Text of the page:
The good news is that those tax increases and automatic spending cuts led to a massive shrinkage of the deficit which has declined from a record of $1.35 Trillion in 2010 to just $559 billion as of the end of 2014.


While it is certainly good news that the budget deficit is shrinking from a "fiscal" perspective, the economic ramifications are not so great.

The reason: "The economy is not growing strongly enough to offset t ...

US Navy Sends Aircraft Carrier, Warships To Intercept Iranian Weapons Shipments In Yemeni Waters

Update: Because the report from AP does not play well with "Everyday Americans", US CentCom is denying:



The 'proxy' war is escalating very rapidly. As AP reports, Navy officials confirm that the aircraft carrier USS Theodore Roosevelt is headed to Yemeni waters to intercept an Iranian weapons shipments. Just as we warned 10 days ago, the probability of a major escalation over the latest proxy Middle Eastern civil war escalated substantially when Iran parked two warships off the Yemeni coast.

As AP details,

U.S. Navy officials say the aircraft carrier USS Theodore Roosevelt is steaming toward the waters off Yemen and will join other American ships prepared to intercept any Iranian vessels carrying weapons to the Houthi (HOO'-thee) rebels fighting in Yemen.

The U.S. Navy has been beefing up its presence in the Gulf of Aden and the southern Arabian Sea amid reports that a convoy of Iranian ships may be headed toward Yemen to arm the Houthis.

The Houthis are battling government-backed fighters in an effort to take control of the country.

There are about nine U.S. ships in the region, including cruisers and destroyers carrying teams that can boa ...

Petrofac of Britain Takes Another Write-Down on Gas Project

The engineering and production company blamed weather and labor problems for a $194 million write-down on a plant in the Shetland Islands.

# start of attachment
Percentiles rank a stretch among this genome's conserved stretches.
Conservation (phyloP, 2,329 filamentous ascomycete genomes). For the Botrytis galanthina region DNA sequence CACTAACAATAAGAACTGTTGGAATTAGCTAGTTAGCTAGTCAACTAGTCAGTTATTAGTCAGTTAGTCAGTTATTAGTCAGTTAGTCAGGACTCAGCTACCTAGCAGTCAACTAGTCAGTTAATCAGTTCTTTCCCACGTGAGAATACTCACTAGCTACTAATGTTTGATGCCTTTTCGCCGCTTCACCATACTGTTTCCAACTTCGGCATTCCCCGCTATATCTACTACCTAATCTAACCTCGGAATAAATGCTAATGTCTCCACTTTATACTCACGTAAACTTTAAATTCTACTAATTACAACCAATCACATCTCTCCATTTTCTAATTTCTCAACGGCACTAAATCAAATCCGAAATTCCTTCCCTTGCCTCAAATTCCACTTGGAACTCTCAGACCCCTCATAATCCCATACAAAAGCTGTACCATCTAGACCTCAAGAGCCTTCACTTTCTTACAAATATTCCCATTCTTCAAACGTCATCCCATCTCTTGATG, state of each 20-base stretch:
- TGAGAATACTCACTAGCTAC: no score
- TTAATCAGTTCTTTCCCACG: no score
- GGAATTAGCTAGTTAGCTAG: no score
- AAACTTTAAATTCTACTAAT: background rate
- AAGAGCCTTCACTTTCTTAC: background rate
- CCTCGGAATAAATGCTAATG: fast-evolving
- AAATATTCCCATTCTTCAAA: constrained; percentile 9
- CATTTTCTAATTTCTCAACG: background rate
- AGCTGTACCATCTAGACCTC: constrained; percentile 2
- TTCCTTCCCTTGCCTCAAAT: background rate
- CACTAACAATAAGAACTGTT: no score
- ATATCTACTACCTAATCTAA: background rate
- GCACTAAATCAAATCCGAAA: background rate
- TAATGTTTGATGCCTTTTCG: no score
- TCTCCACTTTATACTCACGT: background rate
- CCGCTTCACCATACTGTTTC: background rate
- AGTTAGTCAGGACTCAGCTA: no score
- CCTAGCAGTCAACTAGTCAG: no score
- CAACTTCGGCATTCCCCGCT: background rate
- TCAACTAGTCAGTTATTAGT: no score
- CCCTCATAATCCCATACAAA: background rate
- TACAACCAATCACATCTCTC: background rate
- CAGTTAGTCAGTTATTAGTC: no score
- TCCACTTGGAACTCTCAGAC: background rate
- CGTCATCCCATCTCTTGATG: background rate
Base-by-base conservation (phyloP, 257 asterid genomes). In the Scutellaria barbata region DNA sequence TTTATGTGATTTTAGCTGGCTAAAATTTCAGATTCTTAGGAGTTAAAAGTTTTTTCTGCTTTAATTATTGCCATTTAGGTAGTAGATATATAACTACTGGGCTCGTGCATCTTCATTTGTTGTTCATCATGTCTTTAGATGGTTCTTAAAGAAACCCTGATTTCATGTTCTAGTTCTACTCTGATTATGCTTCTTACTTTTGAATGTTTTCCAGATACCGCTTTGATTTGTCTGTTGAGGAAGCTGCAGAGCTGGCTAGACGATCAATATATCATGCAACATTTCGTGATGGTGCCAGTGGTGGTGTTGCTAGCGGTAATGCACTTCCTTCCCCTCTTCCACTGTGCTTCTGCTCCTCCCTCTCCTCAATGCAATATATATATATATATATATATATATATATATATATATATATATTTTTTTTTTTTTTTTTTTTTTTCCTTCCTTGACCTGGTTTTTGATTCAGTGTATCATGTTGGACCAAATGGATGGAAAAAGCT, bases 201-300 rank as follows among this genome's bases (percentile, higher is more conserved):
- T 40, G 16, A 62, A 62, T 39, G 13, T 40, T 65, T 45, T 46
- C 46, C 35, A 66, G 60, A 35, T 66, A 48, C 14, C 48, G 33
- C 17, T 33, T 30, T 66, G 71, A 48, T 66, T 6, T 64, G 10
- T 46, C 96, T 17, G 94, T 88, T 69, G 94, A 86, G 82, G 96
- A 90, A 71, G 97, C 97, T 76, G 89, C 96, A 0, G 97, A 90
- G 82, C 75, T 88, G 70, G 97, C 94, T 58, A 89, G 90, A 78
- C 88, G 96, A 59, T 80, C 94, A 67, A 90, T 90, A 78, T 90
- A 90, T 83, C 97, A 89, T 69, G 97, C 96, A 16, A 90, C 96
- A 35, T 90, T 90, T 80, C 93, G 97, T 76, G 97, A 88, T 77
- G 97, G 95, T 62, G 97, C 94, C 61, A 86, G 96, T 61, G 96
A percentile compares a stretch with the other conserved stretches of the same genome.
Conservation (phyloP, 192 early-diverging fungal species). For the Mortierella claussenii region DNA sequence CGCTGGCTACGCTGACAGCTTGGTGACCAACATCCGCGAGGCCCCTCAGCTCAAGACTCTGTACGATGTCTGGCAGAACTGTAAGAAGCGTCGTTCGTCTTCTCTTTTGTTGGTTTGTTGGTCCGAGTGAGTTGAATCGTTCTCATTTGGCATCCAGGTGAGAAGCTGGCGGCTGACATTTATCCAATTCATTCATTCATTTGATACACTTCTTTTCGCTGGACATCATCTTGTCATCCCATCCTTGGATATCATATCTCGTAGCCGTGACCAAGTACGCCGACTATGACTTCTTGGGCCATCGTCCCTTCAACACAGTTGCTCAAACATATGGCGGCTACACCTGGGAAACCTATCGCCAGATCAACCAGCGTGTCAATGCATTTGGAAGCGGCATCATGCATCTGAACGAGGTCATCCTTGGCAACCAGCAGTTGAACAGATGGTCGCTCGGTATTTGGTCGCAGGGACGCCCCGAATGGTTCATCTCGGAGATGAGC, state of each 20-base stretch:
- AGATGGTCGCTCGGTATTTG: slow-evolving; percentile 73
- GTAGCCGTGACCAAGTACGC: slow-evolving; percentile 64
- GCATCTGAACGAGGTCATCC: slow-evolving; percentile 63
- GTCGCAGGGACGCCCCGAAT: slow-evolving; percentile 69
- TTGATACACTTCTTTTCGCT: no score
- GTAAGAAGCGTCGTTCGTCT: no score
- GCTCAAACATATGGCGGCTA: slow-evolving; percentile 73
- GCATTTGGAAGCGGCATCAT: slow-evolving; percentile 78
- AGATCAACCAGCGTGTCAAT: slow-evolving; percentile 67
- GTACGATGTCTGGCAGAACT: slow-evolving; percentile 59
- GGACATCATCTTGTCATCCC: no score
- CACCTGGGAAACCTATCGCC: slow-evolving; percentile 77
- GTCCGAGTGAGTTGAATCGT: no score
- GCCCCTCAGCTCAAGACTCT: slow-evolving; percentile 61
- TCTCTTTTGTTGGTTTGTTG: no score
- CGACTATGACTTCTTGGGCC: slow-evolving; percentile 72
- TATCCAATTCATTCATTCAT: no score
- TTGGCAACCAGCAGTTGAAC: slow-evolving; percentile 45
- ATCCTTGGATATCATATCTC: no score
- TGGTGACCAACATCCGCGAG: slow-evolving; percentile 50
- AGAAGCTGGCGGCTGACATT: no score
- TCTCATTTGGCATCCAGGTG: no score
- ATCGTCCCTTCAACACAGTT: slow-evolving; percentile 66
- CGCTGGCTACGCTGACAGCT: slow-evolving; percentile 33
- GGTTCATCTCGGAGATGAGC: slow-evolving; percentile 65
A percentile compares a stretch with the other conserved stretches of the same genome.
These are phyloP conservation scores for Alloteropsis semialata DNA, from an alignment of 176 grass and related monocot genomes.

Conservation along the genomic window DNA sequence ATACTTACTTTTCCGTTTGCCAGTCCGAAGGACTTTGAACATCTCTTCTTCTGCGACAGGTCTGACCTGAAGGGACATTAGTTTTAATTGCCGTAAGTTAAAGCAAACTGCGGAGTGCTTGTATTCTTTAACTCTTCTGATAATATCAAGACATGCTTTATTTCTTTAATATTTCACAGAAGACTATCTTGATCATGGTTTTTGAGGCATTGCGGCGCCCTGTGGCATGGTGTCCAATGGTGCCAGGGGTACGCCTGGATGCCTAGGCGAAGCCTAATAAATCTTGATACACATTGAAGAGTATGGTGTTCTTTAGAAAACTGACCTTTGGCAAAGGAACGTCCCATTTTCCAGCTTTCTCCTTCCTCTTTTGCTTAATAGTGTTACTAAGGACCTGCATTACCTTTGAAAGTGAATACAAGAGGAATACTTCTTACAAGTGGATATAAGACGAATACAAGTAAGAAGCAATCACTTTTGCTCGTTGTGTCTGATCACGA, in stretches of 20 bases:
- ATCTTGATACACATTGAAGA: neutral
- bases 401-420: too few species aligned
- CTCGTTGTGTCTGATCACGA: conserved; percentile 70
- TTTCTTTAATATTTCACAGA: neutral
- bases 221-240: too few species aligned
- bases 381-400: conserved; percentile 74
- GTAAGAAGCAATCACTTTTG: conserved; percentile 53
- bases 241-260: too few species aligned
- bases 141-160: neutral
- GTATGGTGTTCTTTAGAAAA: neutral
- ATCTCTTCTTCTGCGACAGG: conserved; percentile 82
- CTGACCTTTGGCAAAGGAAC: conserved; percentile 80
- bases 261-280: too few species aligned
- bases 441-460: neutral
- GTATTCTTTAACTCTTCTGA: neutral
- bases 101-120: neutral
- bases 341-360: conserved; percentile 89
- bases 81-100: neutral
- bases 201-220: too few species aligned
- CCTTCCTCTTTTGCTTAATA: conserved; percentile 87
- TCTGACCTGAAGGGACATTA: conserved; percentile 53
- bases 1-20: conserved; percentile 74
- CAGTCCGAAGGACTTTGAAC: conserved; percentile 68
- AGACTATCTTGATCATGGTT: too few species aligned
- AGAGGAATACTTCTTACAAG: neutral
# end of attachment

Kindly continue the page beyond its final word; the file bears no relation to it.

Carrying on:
Business group sees thousands of U.S. jobs from Pacific trade deal

WASHINGTON (Reuters) - The 12-nation Pacific trade pact would create nearly a quarter of a million U.S. jobs due to increased foreign investment in the United States, a business group estimated on Monday, in the first look at the deal's employment impact.

Monsanto Furious At World Health Organization For Claiming Weedkiller Causes Cancer

Following Monsanto lobbyist comments recently that he's "not stupid" enough to drink the weedkiller that he also proclaimed was safe enough that "you can drink a whole quart of it and it won't hurt you;" Reuters reports that the maker of the world's most widely used herbicide, Roundup, wants an international health organization to retract a report linking the chief ingredient in the weedkiller to cancer. The company said on Tuesday that a report, issued on Friday by the WHO, was biased: "The WHO has something to explain." However, as one scientist noted, "there are a number of independent, published manuscripts that clearly indicate that glyphosate...can promote cancer and tumor growth."

As Reuters reports,

Monsanto, maker of the world's most widely used herbicide, Roundup, wants an international health organization to retract a report linking the chief ingredient in Roundup to cancer.

The company said on Tuesday that the report, issued on Friday by the World Health Organization's International Agency for Research on Cancer (IARC), was biased and contradicts regulatory findings that the ingredient, glyphosate, is safe when used as labeled.

A working group of the IARC, based in Lyon, France, said after reviewing scientific literature it was ...

Fed Study Finds Fed Insolvency "Would Not Create Serious Problems"

Submitted by Simon Black via Sovereign Man blog,

In October 1925, English mathematician Karl Pearson began publishing a multipart series of groundbreaking articles in the Annals of Human Eugenics.

The series was entitled, "The Problem of Alien Immigration into Great Britain, Illustrated by an Examination of Russian and Polish Jewish Children," and it went on for hundreds of pages over several years.

Pearson's article focused on "whether the intelligence of the alien Jewish children is closely correlated with their defective physique. . ." and concluded, among many other things, that "Jewish girls have less intelligence than Gentile girls. . ."


Pearson was considered a well-respected scientist. Yet his entire career is full of such work analyzing the various races and making 'scientific' claims about their deficiencies to the point that he openly advocated for "war with inferior races."

He wasn't alone. Some of the leading scientists in the world from the 18th through the early 20th century dedicated their careers to such nonsense.

Dr. Samuel Morton's book Crania Americana, for example, is a nearly 500-page phrenology tome which makes all sorts of bizarre assertions of various races based on the measurements of their skulls.

This is what passed as science back then.